JPMorgan Calls First Republic a SIFI, Bank of America's Merrill Lynch Fined $11M: Finance Winners and Losers

 

NEW YORK (TheStreet) -- There are people who say they've seen everything on Wall Street and there are a precious few for who that holds true. On Tuesday, Bloomberg profiled the career of Irene Bergman, a senior vice president and financial adviser at Stralem and Co. She's also 99 years old.

After weathering countless recessions and other financial disturbances, Bergman gave Bloomberg one piece of advice: "Don't do anything stupid."


On that note, Bank of America's (BAC) Merrill Lynch unit was recently fined $11 million by the SEC for not keeping adequate records of stock that was available to borrow, the Financial Times reported. The SEC highlighted three occasions between 2008 and 2014 in which Merrill Lynch traders identified stocks that were not easy to borrow, and trades of those stocks were issued at Merrill on those days.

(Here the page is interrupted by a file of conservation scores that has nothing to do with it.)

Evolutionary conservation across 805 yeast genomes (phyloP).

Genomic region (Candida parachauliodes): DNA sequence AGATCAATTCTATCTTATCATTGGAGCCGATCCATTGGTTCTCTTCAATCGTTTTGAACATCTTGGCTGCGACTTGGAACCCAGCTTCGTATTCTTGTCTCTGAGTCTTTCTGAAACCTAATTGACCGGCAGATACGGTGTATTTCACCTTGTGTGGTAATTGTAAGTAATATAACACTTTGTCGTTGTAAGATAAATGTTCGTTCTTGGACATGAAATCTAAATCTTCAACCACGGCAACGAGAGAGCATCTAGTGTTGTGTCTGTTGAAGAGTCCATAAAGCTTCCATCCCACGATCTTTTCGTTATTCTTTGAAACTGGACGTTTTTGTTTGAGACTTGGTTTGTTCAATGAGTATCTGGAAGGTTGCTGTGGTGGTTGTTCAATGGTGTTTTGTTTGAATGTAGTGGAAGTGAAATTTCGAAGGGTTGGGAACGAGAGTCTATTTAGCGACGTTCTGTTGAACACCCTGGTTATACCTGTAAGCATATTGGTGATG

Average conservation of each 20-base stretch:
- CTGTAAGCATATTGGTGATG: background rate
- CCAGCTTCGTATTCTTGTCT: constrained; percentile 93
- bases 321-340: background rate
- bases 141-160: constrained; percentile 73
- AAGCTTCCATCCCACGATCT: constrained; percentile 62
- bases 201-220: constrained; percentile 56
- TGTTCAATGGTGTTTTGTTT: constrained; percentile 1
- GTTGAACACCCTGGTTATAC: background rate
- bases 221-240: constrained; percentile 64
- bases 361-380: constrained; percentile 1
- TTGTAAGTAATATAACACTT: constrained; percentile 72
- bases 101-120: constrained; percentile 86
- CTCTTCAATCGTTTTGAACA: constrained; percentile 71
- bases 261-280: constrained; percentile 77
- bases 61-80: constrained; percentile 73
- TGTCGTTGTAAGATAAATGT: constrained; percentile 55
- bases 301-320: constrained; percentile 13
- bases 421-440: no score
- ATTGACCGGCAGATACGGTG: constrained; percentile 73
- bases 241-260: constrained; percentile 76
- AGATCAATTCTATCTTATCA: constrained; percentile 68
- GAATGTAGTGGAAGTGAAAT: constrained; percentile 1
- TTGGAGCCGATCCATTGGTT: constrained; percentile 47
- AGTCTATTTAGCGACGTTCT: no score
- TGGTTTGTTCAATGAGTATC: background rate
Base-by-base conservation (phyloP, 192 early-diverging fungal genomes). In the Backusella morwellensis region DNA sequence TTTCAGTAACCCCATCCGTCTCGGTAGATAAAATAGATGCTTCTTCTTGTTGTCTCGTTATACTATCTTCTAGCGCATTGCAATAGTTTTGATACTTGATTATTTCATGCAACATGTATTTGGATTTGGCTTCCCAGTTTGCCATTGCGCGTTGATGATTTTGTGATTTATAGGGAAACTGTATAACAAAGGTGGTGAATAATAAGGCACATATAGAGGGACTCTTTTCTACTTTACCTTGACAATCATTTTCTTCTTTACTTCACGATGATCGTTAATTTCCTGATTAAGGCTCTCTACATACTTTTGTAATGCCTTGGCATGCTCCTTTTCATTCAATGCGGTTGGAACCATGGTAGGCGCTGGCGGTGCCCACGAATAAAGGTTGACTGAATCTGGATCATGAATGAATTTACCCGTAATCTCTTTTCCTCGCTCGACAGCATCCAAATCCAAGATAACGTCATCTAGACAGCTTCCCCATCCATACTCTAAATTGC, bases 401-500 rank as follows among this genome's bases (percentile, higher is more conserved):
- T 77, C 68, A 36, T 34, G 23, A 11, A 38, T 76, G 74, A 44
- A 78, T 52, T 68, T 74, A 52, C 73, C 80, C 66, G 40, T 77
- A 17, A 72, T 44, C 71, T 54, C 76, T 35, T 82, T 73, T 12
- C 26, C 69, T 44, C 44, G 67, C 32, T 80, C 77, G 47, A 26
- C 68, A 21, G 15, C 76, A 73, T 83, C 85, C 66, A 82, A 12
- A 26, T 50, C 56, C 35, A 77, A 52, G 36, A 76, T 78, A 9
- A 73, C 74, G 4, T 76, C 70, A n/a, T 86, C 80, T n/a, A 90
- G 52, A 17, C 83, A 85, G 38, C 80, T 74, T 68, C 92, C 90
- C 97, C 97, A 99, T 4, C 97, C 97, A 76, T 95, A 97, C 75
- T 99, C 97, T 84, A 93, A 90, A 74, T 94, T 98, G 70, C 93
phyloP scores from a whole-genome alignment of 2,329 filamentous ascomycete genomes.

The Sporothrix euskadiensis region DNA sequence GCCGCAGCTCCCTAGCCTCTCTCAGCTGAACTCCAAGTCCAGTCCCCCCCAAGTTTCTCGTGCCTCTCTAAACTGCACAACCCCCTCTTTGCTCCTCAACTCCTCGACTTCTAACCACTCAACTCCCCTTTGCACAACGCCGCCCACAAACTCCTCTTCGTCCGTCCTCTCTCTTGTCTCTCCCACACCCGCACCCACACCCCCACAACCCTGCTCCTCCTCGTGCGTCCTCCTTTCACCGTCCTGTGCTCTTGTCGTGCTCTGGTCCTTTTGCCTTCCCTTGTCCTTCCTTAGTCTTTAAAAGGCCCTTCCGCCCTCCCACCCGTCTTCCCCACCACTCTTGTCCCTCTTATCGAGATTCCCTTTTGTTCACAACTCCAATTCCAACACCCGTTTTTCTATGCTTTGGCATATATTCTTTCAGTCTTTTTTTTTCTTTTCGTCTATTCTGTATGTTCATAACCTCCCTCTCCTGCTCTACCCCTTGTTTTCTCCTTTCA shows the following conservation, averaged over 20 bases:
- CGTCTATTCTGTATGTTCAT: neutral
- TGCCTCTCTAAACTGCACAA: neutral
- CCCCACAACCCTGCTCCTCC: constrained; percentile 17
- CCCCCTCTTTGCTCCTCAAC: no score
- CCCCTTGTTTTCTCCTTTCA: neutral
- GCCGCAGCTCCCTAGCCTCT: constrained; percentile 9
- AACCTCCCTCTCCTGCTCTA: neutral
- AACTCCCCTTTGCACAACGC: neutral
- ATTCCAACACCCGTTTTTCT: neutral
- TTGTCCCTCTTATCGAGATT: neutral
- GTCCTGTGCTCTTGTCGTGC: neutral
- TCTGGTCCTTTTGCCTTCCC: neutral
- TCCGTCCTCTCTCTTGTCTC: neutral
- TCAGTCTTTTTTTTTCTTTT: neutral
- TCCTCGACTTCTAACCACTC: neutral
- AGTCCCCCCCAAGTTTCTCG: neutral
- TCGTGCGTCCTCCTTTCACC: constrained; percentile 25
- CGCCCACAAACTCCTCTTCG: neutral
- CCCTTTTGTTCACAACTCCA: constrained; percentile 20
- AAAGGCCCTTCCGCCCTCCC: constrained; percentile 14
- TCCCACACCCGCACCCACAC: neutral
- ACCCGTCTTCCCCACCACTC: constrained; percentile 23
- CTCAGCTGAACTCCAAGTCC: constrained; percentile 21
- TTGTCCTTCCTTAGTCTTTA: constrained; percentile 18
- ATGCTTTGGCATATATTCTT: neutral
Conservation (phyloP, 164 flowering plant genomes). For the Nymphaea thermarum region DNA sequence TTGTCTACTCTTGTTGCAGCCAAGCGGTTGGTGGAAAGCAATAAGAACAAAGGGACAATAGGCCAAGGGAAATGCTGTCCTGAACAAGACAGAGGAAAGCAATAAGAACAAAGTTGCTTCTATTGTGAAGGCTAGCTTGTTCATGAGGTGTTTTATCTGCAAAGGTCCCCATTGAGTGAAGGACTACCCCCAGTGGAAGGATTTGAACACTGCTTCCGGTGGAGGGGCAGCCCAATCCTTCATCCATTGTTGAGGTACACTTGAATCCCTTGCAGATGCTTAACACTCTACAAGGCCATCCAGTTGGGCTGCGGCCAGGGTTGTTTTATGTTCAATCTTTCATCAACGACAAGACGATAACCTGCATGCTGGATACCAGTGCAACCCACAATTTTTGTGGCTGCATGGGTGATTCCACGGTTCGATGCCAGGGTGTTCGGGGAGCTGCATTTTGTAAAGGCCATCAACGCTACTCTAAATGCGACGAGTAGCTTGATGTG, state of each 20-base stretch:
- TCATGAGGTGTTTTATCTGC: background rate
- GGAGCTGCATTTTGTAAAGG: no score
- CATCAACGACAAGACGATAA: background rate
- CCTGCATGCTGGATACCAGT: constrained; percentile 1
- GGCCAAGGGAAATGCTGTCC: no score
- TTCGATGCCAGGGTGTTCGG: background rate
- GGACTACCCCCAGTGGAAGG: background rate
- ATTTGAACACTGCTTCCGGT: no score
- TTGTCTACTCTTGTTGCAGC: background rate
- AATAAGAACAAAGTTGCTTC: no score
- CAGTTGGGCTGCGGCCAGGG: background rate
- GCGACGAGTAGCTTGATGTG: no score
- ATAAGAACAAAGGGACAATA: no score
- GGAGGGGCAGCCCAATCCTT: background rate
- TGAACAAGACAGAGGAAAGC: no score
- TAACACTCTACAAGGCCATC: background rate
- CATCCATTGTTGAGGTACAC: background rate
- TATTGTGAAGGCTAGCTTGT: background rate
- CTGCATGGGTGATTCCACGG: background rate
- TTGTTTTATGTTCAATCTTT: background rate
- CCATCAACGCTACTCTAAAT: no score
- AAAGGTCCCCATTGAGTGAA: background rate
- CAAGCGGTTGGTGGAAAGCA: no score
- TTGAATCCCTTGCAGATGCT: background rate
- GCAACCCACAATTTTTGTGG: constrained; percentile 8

Borrowed stock is used in short selling -- in which investors believe the price of a stock will fall so they borrow shares, sell them and buy them back at a hopefully lower price to return to the lender. 

In addition to the fine, Merrill Lynch admitted to wrongdoing and will be subject to a compliance review by an independent consultant.

Bank of America's stock closed up 17 cents to $16.72.


Name calling is usually frowned upon though analysts at JPMorgan Chase's (JPM) broker unit likely meant well when they called First Republic Bank (FRC) "the fastest growing 'SIFI' in U.S."

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